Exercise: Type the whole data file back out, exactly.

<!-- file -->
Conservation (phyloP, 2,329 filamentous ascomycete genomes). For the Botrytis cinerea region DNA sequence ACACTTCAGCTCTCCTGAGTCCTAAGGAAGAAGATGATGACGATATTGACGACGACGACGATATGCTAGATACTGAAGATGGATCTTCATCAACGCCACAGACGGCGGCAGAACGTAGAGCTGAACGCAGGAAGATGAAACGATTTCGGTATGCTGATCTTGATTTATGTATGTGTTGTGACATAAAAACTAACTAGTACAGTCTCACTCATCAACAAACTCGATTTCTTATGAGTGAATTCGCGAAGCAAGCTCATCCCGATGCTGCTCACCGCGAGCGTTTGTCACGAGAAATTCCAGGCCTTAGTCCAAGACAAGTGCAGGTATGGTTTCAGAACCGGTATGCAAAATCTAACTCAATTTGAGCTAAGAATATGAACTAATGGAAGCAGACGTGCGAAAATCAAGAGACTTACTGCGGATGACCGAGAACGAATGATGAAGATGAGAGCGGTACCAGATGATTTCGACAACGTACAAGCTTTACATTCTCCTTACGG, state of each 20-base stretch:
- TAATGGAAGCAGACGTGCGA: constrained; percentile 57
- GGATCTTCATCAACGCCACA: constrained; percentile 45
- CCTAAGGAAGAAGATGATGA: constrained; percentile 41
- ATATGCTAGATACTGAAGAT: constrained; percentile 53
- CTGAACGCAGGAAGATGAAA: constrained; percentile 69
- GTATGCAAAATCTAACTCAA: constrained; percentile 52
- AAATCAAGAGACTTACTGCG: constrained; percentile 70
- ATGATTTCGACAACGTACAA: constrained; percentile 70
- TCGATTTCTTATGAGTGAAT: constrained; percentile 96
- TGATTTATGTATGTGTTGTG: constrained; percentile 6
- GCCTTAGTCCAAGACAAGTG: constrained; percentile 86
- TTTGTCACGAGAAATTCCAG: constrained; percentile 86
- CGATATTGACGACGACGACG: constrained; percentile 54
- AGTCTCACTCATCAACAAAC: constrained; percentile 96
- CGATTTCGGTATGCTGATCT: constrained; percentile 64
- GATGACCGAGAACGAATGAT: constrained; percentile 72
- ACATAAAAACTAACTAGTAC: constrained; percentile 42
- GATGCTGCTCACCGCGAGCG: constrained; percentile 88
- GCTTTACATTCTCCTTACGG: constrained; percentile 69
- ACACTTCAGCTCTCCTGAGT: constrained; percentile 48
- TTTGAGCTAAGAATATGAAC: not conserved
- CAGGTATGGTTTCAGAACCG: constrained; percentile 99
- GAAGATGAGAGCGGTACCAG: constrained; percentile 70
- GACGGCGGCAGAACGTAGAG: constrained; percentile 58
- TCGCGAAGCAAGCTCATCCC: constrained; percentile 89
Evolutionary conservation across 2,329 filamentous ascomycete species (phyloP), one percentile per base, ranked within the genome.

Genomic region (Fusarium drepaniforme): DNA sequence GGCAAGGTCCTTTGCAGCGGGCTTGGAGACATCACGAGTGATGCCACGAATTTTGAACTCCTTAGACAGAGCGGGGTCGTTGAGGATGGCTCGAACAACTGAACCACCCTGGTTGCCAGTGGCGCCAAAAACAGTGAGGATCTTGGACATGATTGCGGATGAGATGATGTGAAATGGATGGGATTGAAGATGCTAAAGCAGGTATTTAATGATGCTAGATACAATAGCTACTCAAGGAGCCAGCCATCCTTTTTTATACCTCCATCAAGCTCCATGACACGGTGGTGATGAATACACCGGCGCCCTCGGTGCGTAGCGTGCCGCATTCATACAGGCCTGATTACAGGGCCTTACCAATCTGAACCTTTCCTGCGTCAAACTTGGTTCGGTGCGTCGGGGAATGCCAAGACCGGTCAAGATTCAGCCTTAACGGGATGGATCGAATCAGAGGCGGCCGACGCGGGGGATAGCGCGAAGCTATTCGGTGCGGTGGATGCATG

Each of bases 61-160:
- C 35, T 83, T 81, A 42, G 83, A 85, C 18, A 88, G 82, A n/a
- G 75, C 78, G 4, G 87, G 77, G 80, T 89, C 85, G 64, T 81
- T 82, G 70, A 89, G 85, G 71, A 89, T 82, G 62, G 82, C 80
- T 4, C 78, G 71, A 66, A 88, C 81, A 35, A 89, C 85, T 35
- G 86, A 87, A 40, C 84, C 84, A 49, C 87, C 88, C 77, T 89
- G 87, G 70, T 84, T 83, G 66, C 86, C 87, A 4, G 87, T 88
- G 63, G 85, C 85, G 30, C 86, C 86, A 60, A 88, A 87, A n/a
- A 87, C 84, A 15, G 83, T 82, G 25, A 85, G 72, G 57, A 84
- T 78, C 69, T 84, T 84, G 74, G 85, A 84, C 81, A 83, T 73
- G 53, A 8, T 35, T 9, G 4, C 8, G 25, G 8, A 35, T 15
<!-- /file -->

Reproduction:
Conservation (phyloP, 2,329 filamentous ascomycete genomes). For the Botrytis cinerea region DNA sequence ACACTTCAGCTCTCCTGAGTCCTAAGGAAGAAGATGATGACGATATTGACGACGACGACGATATGCTAGATACTGAAGATGGATCTTCATCAACGCCACAGACGGCGGCAGAACGTAGAGCTGAACGCAGGAAGATGAAACGATTTCGGTATGCTGATCTTGATTTATGTATGTGTTGTGACATAAAAACTAACTAGTACAGTCTCACTCATCAACAAACTCGATTTCTTATGAGTGAATTCGCGAAGCAAGCTCATCCCGATGCTGCTCACCGCGAGCGTTTGTCACGAGAAATTCCAGGCCTTAGTCCAAGACAAGTGCAGGTATGGTTTCAGAACCGGTATGCAAAATCTAACTCAATTTGAGCTAAGAATATGAACTAATGGAAGCAGACGTGCGAAAATCAAGAGACTTACTGCGGATGACCGAGAACGAATGATGAAGATGAGAGCGGTACCAGATGATTTCGACAACGTACAAGCTTTACATTCTCCTTACGG, state of each 20-base stretch:
- TAATGGAAGCAGACGTGCGA: constrained; percentile 57
- GGATCTTCATCAACGCCACA: constrained; percentile 45
- CCTAAGGAAGAAGATGATGA: constrained; percentile 41
- ATATGCTAGATACTGAAGAT: constrained; percentile 53
- CTGAACGCAGGAAGATGAAA: constrained; percentile 69
- GTATGCAAAATCTAACTCAA: constrained; percentile 52
- AAATCAAGAGACTTACTGCG: constrained; percentile 70
- ATGATTTCGACAACGTACAA: constrained; percentile 70
- TCGATTTCTTATGAGTGAAT: constrained; percentile 96
- TGATTTATGTATGTGTTGTG: constrained; percentile 6
- GCCTTAGTCCAAGACAAGTG: constrained; percentile 86
- TTTGTCACGAGAAATTCCAG: constrained; percentile 86
- CGATATTGACGACGACGACG: constrained; percentile 54
- AGTCTCACTCATCAACAAAC: constrained; percentile 96
- CGATTTCGGTATGCTGATCT: constrained; percentile 64
- GATGACCGAGAACGAATGAT: constrained; percentile 72
- ACATAAAAACTAACTAGTAC: constrained; percentile 42
- GATGCTGCTCACCGCGAGCG: constrained; percentile 88
- GCTTTACATTCTCCTTACGG: constrained; percentile 69
- ACACTTCAGCTCTCCTGAGT: constrained; percentile 48
- TTTGAGCTAAGAATATGAAC: not conserved
- CAGGTATGGTTTCAGAACCG: constrained; percentile 99
- GAAGATGAGAGCGGTACCAG: constrained; percentile 70
- GACGGCGGCAGAACGTAGAG: constrained; percentile 58
- TCGCGAAGCAAGCTCATCCC: constrained; percentile 89
Evolutionary conservation across 2,329 filamentous ascomycete species (phyloP), one percentile per base, ranked within the genome.

Genomic region (Fusarium drepaniforme): DNA sequence GGCAAGGTCCTTTGCAGCGGGCTTGGAGACATCACGAGTGATGCCACGAATTTTGAACTCCTTAGACAGAGCGGGGTCGTTGAGGATGGCTCGAACAACTGAACCACCCTGGTTGCCAGTGGCGCCAAAAACAGTGAGGATCTTGGACATGATTGCGGATGAGATGATGTGAAATGGATGGGATTGAAGATGCTAAAGCAGGTATTTAATGATGCTAGATACAATAGCTACTCAAGGAGCCAGCCATCCTTTTTTATACCTCCATCAAGCTCCATGACACGGTGGTGATGAATACACCGGCGCCCTCGGTGCGTAGCGTGCCGCATTCATACAGGCCTGATTACAGGGCCTTACCAATCTGAACCTTTCCTGCGTCAAACTTGGTTCGGTGCGTCGGGGAATGCCAAGACCGGTCAAGATTCAGCCTTAACGGGATGGATCGAATCAGAGGCGGCCGACGCGGGGGATAGCGCGAAGCTATTCGGTGCGGTGGATGCATG

Each of bases 61-160:
- C 35, T 83, T 81, A 42, G 83, A 85, C 18, A 88, G 82, A n/a
- G 75, C 78, G 4, G 87, G 77, G 80, T 89, C 85, G 64, T 81
- T 82, G 70, A 89, G 85, G 71, A 89, T 82, G 62, G 82, C 80
- T 4, C 78, G 71, A 66, A 88, C 81, A 35, A 89, C 85, T 35
- G 86, A 87, A 40, C 84, C 84, A 49, C 87, C 88, C 77, T 89
- G 87, G 70, T 84, T 83, G 66, C 86, C 87, A 4, G 87, T 88
- G 63, G 85, C 85, G 30, C 86, C 86, A 60, A 88, A 87, A n/a
- A 87, C 84, A 15, G 83, T 82, G 25, A 85, G 72, G 57, A 84
- T 78, C 69, T 84, T 84, G 74, G 85, A 84, C 81, A 83, T 73
- G 53, A 8, T 35, T 9, G 4, C 8, G 25, G 8, A 35, T 15